Photo: The University of Nottingham
Scientists at the University of Nottingham have identified a groundbreaking technique that could help tackle the global obesity epidemic. The pioneering method uses a thermal imaging camera to detect healthy fat in the body, known as brown fat.
The heat-seeking technology has been available before but this is the first time it has been used to assess the amount of fat, Michael Symonds, lead author of the study, told us.
Brown fat is one of the two types of fat our bodies contain. The other is white fat. White fat stores calories and leads to weight gain. Brown fat, on the hand, burns calories as it generates heat to keep babies and children warm.
This means that the more brown fat we have, the more heat we produce and the less likely we are to store excess energy or food as white (bad) fat.
Using thermal imaging researchers were able to see brown fat in children (located in the neck and shoulder area) and measure how much heat it produces. According to the study published in the Journal of Pediatrics, researchers hypothesize that children who become obese early in life not only have more white fat cells, but have less brown fat. The ability to readily assess the activity of brown fat could be useful in several areas. For example, it could help pharmaceutical companies develop compounds that target calorie-burning brown fats.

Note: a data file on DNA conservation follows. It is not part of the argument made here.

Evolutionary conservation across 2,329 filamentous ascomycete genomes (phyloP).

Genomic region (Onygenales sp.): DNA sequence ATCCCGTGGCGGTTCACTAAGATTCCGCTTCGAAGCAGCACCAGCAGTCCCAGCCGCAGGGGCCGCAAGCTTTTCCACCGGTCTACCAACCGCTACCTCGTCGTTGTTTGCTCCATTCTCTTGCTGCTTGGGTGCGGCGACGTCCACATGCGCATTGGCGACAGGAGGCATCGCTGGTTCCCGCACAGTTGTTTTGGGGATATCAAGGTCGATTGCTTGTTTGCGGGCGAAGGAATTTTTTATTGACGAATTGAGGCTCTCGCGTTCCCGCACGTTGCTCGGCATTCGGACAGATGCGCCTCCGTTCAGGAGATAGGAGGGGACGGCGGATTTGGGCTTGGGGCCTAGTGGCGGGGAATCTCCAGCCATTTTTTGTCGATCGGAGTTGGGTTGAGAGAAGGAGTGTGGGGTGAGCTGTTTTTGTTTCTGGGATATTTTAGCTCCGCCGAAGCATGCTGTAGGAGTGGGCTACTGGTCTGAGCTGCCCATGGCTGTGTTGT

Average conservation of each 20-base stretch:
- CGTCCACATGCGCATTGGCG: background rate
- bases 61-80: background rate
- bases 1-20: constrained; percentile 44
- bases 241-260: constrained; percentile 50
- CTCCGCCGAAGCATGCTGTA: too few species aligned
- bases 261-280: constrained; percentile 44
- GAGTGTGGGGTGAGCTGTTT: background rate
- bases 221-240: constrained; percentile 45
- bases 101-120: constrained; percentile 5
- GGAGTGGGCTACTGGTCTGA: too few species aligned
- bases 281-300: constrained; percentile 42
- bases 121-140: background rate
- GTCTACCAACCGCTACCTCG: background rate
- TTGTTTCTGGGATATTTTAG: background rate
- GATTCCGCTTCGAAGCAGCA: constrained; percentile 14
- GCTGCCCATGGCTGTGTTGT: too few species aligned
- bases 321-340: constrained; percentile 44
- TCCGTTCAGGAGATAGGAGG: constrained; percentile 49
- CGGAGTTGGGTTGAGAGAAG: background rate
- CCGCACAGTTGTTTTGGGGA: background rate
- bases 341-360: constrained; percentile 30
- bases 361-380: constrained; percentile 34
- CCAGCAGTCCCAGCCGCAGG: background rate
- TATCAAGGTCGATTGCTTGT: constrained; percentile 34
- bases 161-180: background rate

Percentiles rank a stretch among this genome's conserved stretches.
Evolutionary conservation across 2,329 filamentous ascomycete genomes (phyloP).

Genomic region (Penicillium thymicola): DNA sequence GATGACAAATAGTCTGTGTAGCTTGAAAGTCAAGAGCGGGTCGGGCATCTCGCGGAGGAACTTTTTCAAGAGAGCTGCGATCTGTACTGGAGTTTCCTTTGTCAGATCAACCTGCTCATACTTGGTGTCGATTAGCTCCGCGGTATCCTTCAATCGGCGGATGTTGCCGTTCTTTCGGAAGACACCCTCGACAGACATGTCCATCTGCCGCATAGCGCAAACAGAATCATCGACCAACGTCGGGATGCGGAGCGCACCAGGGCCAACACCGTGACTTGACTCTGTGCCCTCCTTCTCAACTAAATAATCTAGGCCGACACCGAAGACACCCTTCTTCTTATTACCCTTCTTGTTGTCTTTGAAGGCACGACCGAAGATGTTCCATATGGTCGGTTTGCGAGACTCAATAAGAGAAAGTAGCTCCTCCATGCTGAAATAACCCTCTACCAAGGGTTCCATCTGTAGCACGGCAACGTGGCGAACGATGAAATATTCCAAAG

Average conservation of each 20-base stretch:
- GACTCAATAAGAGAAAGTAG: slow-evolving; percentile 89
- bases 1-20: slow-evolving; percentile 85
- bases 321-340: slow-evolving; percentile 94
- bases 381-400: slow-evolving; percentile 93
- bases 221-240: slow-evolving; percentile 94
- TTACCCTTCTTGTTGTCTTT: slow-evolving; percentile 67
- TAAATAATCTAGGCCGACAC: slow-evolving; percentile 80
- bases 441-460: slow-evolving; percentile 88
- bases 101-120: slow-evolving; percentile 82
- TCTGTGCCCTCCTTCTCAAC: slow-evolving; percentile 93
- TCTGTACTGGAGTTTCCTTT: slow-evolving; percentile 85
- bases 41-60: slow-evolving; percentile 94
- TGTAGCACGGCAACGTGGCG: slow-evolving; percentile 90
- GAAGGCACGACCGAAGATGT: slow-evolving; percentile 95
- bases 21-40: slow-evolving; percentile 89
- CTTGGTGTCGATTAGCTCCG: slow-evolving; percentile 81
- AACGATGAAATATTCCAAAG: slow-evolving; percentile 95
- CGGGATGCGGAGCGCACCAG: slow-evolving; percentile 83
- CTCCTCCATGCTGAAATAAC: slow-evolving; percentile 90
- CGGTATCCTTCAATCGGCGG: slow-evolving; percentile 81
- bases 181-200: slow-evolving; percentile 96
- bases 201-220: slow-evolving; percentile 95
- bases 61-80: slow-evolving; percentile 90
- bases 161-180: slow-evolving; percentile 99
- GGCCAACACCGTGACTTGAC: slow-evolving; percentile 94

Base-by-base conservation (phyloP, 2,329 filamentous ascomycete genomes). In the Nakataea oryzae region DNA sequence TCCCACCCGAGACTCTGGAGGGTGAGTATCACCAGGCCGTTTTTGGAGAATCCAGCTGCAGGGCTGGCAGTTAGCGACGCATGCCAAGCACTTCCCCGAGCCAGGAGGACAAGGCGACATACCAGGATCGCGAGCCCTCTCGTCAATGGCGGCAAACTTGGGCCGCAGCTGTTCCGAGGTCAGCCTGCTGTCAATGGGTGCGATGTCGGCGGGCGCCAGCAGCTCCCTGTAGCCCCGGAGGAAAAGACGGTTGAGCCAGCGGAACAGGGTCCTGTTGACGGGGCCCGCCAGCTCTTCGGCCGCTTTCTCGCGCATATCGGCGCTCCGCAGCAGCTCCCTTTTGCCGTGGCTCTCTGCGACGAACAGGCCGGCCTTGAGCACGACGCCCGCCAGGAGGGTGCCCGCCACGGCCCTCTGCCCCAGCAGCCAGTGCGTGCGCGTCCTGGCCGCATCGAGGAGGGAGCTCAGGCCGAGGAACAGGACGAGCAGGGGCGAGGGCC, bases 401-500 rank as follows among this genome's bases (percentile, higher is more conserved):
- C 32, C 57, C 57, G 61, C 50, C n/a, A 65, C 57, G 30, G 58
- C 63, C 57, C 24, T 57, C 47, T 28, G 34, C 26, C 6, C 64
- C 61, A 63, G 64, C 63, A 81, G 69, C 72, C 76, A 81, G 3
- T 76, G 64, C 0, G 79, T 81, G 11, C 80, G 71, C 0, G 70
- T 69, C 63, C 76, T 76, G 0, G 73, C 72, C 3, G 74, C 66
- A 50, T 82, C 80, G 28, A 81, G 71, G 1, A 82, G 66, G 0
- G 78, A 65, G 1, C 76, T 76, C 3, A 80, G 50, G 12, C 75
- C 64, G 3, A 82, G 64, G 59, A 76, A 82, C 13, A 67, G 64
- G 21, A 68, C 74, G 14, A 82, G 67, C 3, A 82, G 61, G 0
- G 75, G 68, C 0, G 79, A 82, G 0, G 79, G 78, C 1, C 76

“[Our imaging technique] avoids harmful techniques which use radiation and enables detailed studies with larger groups of people,” Symonds said in a statement. “This may provide new insights into the role of brown fat in how we balance energy from the food we eat, with the energy our bodies use up.”
Symonds also believes there’s potential to add a thermogenic index to food labels. This would indicate whether a product increases or decreases the amount of calories we burn based on the product’s effect on heat production within brown fat.
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